A Chinese bank is encouraging customers to keep alive the age-old Spring Festival tradition of giving gifts of real money by withdrawing fresh, new bank notes from its outlets, amid a decline in the need for physical bank notes when communal activities are reduced during the "stay put" policy to ward off a winter spike of the coronavirus in China.
The move comes as the use of physical cash is being greatly reduced in China with the popularization of digital payments.
In one promotion posted on the app of China Guangfa Bank (Beijing Branch), a commercial bank based in South China's Guangdong Province, the bank reminded customers that despite the popularity of digital payments, "real red envelopes traditionally are filled with real bank notes" and that's the only way to truly observe the tradition of giving gift envelopes.
The bank said it had prepared a new supply of brand-new bank notes waiting for customers to withdraw. "If you don't have cash or don't have enough new bank notes, you really need to visit our branches!" the bank said.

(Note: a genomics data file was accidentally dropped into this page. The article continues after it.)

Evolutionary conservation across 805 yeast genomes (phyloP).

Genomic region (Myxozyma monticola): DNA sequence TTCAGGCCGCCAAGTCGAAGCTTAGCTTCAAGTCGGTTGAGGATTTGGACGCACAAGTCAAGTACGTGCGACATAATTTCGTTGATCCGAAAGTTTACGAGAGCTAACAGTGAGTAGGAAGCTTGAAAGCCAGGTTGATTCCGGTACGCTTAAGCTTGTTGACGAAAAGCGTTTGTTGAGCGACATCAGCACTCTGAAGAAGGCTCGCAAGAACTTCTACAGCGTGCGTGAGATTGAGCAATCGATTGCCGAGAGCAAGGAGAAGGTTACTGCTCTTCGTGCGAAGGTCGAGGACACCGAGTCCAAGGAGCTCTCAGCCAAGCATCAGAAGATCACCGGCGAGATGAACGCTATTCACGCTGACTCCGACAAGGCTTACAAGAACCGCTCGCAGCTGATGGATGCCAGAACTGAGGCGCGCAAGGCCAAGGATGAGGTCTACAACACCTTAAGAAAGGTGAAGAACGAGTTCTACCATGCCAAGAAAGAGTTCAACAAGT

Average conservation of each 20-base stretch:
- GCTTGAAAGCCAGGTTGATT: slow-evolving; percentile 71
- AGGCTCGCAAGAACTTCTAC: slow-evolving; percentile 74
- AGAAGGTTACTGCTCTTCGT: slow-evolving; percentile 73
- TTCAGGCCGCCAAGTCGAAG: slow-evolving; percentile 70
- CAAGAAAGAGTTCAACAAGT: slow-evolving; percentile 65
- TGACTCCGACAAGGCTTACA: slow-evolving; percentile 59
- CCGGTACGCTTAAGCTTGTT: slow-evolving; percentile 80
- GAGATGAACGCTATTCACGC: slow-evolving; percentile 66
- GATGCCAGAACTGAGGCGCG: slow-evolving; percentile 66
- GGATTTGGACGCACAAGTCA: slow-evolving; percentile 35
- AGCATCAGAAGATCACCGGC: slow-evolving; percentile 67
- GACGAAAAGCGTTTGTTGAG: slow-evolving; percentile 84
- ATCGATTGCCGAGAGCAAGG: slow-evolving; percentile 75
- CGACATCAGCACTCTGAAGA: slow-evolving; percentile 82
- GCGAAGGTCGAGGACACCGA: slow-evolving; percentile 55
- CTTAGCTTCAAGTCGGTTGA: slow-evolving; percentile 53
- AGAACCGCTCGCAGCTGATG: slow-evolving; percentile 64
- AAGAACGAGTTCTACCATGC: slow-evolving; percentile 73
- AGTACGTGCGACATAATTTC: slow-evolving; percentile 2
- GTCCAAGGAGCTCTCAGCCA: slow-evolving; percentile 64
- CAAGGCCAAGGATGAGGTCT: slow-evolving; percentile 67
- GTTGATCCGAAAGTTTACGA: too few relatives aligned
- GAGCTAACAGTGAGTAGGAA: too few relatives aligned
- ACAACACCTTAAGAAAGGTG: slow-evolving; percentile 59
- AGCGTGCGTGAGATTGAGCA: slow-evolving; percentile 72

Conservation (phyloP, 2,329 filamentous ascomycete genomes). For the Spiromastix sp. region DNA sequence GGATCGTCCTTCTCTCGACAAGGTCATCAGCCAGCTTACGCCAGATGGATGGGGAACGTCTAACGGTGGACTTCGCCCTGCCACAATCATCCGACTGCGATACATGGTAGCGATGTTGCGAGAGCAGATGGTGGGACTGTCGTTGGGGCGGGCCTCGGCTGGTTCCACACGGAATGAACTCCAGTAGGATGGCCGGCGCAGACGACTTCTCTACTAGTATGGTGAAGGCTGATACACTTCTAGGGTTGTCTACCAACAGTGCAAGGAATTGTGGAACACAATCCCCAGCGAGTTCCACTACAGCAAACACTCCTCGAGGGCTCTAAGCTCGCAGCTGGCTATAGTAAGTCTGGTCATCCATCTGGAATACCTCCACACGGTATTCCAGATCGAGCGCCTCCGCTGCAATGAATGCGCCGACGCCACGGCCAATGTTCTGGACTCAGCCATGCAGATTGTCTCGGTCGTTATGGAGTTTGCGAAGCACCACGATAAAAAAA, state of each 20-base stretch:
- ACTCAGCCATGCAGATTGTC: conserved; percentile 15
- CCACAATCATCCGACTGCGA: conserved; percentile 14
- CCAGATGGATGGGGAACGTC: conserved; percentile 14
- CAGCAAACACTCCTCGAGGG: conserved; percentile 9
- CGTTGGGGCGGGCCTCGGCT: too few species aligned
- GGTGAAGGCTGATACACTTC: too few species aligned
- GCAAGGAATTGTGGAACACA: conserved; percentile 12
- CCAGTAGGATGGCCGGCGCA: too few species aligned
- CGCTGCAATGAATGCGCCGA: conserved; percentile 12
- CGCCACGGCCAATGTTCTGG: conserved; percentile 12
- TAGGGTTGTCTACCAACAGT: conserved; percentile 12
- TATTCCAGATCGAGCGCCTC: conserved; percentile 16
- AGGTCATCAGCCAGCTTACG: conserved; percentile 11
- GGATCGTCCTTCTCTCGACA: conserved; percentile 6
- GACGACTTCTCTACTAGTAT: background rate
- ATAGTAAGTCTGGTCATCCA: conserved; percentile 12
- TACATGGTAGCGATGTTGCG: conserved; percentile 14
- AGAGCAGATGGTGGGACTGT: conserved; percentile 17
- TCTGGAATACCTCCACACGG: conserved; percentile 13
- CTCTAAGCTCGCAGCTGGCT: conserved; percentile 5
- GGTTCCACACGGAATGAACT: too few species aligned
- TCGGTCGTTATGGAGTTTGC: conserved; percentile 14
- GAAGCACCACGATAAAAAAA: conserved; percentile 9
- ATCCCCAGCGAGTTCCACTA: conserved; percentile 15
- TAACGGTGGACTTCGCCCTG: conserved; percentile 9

China's central bank on Monday conducted 110 billion yuan ($17.03 billion) of reverse repos to keep liquidity stable in the banking system ahead of the Spring Festival holiday.
Explaining its decision, the People's Bank of China said that residents' practice of withdrawing cash from banks had notably declined during this year's Spring Festival holidays, and there had been a relative increase in pre-holiday fiscal spending.
Based on calculations by Reuters, the net liquidity injection into the market on Monday was 10 billion yuan.
The interest rate for the seven-day reverse repos was set at 2.2 percent, according to a statement on the website of the People's Bank of China.
The Jiangsu branch of China Construction Bank announced in January that customers could collect up to 10,000 yuan worth of new bank notes at the branch per day via appointments.
People traditionally tend to fill their red envelopes with physical cash, but the digitalization trend has been growing, and the trend has gained further momentum amid the pandemic.
The Singapore Monetary Authority in January urged residents to ditch physical bank notes for digital red envelopes amid the pandemic and for environmental reasons.